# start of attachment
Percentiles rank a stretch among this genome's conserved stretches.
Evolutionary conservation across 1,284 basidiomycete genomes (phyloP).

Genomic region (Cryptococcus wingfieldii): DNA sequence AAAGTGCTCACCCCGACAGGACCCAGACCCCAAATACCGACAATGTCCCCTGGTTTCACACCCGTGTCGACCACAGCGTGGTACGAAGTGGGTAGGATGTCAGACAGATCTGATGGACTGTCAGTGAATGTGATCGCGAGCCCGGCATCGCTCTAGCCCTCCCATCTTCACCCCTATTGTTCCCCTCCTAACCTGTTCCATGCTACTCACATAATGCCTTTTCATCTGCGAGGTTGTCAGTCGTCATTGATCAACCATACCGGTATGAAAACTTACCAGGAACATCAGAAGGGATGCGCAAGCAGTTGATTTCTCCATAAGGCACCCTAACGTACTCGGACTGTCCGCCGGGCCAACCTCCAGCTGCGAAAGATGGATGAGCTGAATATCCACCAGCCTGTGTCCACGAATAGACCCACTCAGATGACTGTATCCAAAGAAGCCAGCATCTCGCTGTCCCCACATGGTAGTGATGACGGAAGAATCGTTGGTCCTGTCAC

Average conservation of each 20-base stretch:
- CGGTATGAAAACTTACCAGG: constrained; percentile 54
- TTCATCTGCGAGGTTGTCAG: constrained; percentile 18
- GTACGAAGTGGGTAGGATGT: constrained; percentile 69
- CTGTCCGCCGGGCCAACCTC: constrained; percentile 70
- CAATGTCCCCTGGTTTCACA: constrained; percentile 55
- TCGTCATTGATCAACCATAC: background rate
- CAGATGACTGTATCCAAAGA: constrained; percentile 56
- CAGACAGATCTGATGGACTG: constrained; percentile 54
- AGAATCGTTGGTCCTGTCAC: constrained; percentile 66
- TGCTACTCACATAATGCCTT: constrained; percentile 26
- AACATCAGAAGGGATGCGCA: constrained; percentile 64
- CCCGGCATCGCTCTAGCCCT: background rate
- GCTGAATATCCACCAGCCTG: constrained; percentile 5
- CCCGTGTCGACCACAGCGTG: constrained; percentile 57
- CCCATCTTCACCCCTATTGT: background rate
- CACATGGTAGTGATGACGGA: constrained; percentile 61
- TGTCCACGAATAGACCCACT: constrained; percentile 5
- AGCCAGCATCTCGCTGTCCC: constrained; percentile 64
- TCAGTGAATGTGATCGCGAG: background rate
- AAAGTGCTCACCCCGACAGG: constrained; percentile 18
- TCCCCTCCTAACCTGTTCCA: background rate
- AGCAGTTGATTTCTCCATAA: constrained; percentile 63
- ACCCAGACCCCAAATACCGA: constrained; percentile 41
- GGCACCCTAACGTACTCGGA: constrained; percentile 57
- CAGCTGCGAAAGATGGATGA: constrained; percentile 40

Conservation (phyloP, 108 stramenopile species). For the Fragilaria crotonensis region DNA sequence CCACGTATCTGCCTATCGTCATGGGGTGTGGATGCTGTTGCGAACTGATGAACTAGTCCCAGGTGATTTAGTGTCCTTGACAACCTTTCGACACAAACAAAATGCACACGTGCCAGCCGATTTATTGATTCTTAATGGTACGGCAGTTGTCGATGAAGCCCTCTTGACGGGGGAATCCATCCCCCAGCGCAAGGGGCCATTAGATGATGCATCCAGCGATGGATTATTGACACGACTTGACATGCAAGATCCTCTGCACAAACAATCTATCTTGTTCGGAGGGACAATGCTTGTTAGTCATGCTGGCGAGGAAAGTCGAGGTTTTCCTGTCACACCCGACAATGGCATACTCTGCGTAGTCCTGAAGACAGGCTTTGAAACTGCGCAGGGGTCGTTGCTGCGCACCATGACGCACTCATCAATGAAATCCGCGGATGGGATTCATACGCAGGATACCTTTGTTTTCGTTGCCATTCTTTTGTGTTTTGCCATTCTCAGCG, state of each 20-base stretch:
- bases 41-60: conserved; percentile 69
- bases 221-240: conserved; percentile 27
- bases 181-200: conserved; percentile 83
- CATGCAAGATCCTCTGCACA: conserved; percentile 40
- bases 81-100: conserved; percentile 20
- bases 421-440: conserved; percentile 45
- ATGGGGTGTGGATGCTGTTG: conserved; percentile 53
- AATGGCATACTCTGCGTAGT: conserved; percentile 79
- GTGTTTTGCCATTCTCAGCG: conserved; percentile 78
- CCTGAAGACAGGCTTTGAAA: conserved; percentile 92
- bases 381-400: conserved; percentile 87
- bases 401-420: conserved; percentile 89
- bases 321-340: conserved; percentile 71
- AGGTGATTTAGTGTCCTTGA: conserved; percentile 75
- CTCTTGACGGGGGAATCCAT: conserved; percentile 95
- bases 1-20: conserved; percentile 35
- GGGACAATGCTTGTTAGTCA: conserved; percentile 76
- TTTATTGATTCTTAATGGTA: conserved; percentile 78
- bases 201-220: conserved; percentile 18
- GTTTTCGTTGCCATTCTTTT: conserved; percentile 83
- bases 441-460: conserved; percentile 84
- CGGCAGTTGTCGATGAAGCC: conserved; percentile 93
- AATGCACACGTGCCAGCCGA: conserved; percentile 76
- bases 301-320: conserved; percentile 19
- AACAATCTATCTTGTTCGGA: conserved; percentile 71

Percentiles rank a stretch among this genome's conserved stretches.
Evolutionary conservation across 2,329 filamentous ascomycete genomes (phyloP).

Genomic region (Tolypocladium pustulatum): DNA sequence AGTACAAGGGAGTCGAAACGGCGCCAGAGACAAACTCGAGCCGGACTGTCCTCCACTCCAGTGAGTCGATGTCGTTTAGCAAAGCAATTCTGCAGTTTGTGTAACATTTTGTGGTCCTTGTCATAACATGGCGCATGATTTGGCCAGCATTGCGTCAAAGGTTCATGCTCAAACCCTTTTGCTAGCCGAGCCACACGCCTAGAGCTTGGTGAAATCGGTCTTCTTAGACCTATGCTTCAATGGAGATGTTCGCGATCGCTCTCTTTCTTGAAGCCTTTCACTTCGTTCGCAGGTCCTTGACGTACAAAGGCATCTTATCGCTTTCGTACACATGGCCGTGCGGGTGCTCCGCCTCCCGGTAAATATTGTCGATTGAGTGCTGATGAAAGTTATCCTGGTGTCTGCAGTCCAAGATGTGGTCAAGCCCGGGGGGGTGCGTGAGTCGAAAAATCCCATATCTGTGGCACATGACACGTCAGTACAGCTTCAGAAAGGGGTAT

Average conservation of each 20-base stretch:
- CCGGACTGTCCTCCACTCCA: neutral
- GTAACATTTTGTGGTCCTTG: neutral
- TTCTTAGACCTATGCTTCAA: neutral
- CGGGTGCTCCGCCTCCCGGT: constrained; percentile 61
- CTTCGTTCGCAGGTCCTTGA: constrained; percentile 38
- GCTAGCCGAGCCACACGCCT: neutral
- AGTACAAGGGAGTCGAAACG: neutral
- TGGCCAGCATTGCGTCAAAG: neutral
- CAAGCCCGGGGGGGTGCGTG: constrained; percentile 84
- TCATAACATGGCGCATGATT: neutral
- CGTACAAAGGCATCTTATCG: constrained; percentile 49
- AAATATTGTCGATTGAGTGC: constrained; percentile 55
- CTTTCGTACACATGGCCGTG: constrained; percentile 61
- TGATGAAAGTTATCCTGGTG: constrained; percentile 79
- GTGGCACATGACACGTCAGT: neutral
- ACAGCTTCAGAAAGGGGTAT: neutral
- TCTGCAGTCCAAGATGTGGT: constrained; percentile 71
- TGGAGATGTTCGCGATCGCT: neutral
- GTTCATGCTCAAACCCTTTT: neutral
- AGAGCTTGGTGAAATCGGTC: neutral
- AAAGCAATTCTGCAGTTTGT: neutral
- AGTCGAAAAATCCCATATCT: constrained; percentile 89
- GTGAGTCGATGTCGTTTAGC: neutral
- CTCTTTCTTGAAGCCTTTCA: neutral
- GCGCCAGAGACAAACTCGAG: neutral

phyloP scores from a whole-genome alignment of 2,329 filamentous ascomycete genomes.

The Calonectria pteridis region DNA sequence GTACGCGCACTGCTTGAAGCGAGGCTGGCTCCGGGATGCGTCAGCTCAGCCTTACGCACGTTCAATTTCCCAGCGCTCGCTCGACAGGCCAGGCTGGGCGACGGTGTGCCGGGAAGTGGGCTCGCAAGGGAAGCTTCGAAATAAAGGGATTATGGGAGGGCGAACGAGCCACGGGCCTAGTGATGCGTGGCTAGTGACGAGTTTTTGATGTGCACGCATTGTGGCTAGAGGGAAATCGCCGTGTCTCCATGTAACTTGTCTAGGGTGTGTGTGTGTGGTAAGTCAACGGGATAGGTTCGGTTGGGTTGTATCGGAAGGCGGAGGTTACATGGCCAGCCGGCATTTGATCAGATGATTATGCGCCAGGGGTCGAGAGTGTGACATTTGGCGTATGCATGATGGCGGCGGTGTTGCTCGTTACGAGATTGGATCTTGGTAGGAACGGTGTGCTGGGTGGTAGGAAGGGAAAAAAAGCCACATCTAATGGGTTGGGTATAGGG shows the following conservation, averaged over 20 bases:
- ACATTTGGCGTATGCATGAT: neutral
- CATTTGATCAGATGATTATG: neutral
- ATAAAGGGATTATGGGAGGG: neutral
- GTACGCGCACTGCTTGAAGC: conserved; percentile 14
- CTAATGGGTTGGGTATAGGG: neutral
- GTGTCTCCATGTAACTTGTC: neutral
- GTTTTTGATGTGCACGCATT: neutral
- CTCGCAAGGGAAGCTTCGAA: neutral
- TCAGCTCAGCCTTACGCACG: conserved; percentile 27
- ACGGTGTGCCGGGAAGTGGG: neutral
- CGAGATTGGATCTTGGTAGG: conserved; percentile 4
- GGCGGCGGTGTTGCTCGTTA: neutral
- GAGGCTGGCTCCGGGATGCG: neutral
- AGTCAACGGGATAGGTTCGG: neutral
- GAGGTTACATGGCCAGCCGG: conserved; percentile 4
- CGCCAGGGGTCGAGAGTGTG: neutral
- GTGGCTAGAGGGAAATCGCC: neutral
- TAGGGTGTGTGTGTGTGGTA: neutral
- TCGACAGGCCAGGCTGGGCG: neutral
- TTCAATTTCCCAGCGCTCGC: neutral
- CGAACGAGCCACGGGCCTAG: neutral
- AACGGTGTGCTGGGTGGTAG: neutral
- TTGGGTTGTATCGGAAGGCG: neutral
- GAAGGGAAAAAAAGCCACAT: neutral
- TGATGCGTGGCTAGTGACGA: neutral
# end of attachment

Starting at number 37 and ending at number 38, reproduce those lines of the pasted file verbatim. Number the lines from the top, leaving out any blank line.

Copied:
- ATGGGGTGTGGATGCTGTTG: conserved; percentile 53
- AATGGCATACTCTGCGTAGT: conserved; percentile 79